It was also clear to me that the hostess was getting kickbacks in the form of discounts on her clothes, so I felt a little used.

    • Lisa

      Yes, that is a benefit to being a hostess. The opportunity to get some or all of your purchases at 1/2 off. Silpada, stella dot, pampered chef all do the same or something similar.

  • b.

    A couple years ago I followed a WIW blog run by two or three ladies from somewhere in the mid-South–Kentucky or Tennessee, maybe? One of them, in particulary, was a CAbi devotee…and then ended up having to shut the blog down because one brand she wore was making a legal fuss about her “using” their name. She wasn’t explicit, but it seemed obvious to regular readers that CAbi was the upset company. This was early enough in the life of the Blogosphere that I wondered if they just didn’t get it–to me, this lady was doing nothing but promoting (in a low-key, daily blog way) a brand she loved and wore regularly. That’s really stuck with me.

    Anybody else know what I’m talking about? Can’t remember the blog’s name for the life of me.

    • Lisa

      Yep, I remember – Cute On The Cheap, I think. I think she became a CAbI consultant and that’s when she had to stop blogging.

      • b.

        You’re right, Lisa–good memory! Looks like the blog still exists, but without that particular blogger. I still don’t understand why somebody who sells CAbi can’t blog about it, but never mind.

  • LaChina

    I’d never heard of them before, but their website had really cute pieces. I wish they were in plus sizes.

  • LK

    They make lovely clothes but they run small. I’m a 4 and I have some stuff in a medium. They are also extremely expensive. Get to know a consultant and jump on her out of season stuff when she discounts it 50%. Then they become a more reasonable price. Few things in that catalog nowadays for under $100.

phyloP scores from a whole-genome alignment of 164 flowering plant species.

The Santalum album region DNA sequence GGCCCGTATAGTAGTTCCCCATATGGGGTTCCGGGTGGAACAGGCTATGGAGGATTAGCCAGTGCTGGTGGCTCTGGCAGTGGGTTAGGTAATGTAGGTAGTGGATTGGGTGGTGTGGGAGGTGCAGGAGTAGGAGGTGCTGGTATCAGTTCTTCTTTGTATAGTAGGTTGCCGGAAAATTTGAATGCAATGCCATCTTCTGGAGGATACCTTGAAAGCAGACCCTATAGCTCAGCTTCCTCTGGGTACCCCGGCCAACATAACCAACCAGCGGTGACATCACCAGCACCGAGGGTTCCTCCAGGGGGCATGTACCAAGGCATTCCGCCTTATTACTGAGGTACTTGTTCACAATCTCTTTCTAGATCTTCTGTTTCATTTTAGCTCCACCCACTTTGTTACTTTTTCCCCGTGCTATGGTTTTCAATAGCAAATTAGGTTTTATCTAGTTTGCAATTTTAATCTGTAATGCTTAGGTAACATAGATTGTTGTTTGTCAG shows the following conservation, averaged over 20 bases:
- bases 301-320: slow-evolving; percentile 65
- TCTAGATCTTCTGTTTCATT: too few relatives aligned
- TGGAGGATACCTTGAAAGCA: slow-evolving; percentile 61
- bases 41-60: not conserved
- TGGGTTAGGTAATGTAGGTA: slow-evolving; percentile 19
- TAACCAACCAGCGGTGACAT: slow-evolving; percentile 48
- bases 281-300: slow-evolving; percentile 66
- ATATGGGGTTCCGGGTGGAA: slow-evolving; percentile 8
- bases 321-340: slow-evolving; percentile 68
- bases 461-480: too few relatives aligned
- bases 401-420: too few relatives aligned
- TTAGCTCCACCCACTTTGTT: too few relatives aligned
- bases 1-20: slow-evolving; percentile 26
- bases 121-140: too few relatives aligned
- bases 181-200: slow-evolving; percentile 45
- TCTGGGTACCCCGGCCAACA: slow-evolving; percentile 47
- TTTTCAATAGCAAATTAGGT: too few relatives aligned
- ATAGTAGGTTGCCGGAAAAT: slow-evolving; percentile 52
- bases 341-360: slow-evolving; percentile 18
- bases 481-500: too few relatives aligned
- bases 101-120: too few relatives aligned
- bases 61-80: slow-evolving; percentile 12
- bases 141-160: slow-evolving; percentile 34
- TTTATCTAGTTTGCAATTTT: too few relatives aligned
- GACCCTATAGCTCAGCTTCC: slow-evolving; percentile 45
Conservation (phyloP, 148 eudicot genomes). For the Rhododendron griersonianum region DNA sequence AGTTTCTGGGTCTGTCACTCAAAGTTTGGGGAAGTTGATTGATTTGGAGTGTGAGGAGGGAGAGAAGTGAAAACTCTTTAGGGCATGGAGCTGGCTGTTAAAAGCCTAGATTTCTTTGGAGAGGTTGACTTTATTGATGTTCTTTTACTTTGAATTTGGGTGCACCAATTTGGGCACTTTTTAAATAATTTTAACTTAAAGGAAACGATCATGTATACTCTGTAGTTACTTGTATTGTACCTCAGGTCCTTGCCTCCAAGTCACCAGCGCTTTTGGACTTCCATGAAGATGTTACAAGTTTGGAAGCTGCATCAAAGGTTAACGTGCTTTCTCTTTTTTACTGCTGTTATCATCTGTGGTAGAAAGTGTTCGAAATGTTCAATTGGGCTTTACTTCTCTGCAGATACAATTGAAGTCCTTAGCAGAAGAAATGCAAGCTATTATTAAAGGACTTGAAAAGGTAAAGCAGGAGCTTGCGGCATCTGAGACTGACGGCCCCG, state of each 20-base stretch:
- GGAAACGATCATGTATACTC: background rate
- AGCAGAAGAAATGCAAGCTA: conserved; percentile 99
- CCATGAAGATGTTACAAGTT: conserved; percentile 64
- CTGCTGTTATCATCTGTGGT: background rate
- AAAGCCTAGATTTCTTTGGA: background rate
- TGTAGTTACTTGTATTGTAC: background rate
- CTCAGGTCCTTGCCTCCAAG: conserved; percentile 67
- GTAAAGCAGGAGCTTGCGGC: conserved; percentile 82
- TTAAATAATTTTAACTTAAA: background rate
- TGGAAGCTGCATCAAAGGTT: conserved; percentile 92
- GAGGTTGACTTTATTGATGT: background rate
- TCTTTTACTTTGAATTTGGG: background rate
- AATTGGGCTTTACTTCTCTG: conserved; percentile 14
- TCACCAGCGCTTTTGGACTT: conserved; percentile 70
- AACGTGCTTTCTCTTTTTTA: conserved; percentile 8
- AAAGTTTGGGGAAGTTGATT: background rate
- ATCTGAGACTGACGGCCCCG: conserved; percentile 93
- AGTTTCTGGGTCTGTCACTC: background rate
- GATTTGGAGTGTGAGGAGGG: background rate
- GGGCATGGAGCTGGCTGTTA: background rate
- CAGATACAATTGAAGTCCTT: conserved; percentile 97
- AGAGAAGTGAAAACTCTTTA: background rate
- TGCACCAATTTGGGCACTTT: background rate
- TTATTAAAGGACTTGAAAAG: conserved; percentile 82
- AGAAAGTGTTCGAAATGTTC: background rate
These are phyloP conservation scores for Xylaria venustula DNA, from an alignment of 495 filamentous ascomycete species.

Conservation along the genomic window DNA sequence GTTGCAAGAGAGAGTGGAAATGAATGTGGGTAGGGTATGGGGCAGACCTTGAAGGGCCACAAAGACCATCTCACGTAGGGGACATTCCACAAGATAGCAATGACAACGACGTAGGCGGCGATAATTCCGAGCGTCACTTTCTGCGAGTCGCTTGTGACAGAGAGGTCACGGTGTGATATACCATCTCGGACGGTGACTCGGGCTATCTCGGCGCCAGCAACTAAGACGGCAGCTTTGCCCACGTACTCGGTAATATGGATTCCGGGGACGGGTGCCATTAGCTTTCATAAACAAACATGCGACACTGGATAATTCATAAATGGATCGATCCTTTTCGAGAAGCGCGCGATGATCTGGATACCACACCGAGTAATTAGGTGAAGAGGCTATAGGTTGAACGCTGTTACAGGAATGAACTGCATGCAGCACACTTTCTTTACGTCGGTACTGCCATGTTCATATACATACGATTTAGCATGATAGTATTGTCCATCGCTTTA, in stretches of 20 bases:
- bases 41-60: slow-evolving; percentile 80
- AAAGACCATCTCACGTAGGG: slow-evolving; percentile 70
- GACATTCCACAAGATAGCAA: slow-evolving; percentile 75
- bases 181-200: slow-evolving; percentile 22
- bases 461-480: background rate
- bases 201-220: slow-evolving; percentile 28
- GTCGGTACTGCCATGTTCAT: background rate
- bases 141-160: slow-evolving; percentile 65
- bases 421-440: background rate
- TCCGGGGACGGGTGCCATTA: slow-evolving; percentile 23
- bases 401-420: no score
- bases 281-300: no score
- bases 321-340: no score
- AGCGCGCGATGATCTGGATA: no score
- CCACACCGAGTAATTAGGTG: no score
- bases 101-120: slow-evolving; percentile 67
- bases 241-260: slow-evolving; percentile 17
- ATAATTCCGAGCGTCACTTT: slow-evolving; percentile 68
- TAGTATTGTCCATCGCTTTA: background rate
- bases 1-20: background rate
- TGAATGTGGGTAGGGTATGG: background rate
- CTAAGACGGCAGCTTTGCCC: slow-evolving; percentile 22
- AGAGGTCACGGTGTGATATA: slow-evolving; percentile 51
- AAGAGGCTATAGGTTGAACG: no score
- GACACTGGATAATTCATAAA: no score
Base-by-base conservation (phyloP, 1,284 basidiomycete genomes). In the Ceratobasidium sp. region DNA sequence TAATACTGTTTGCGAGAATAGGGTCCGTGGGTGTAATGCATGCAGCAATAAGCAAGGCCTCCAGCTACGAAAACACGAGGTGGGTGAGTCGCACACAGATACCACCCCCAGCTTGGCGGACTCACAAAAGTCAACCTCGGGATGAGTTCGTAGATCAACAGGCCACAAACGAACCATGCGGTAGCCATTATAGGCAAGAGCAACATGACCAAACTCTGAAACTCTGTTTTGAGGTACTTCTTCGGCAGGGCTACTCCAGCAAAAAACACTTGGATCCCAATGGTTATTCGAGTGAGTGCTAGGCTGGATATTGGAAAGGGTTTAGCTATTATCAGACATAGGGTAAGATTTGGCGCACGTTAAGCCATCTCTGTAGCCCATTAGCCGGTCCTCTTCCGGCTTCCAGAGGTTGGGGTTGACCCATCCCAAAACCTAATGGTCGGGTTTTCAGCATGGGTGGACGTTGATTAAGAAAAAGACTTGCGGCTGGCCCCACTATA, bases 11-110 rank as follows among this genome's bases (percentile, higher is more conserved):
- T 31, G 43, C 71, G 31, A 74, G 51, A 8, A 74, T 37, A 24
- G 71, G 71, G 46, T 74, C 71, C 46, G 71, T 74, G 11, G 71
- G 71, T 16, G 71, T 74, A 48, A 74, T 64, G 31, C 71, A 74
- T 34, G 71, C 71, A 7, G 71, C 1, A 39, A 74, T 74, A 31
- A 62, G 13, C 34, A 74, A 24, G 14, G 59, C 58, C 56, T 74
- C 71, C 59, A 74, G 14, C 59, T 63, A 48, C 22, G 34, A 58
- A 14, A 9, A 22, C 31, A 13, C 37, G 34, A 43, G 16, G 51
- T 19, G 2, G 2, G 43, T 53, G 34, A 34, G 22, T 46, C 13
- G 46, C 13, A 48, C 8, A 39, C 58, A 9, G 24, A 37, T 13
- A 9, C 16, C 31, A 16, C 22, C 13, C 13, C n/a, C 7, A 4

That being said, if I was rolling in dough I’d probably get most of my clothing from CAbi.

  • Makeup

    There is a CAbi outlet in Cabazon Ca. The clothes are expensive. Very cute though. I found this article interesting.

  • Amy

    I love CAbi. I was introduced to the brand while living in Southeastern Montana where in home parties and online shopping were our strongest options for purchasing clothes (unless we wanted to drive an hour and half or more to the same stores the teenagers shopped at). To echo a lot of what other CAbi followers are saying-the clothes are very well made and well worth the investment.

    The in home party aspect was honestly not as weird as I thought it was going to be. In actuality my experiences were empowering-the parties I attended had 10-18 people ranging in age from 20-70 years old, and we were all passing pieces around, trying different combinations and exclaiming, “That’s so YOU!” Some people purchased, others just tried on for fun, but overall it was an enjoyable experience. Our consultant had a huge assortment of sizes so I was never concerned about ordering something in the wrong size. They have a great exchange policy too-so when I did get the wrong size once it was quickly returned and the correct size sent to me.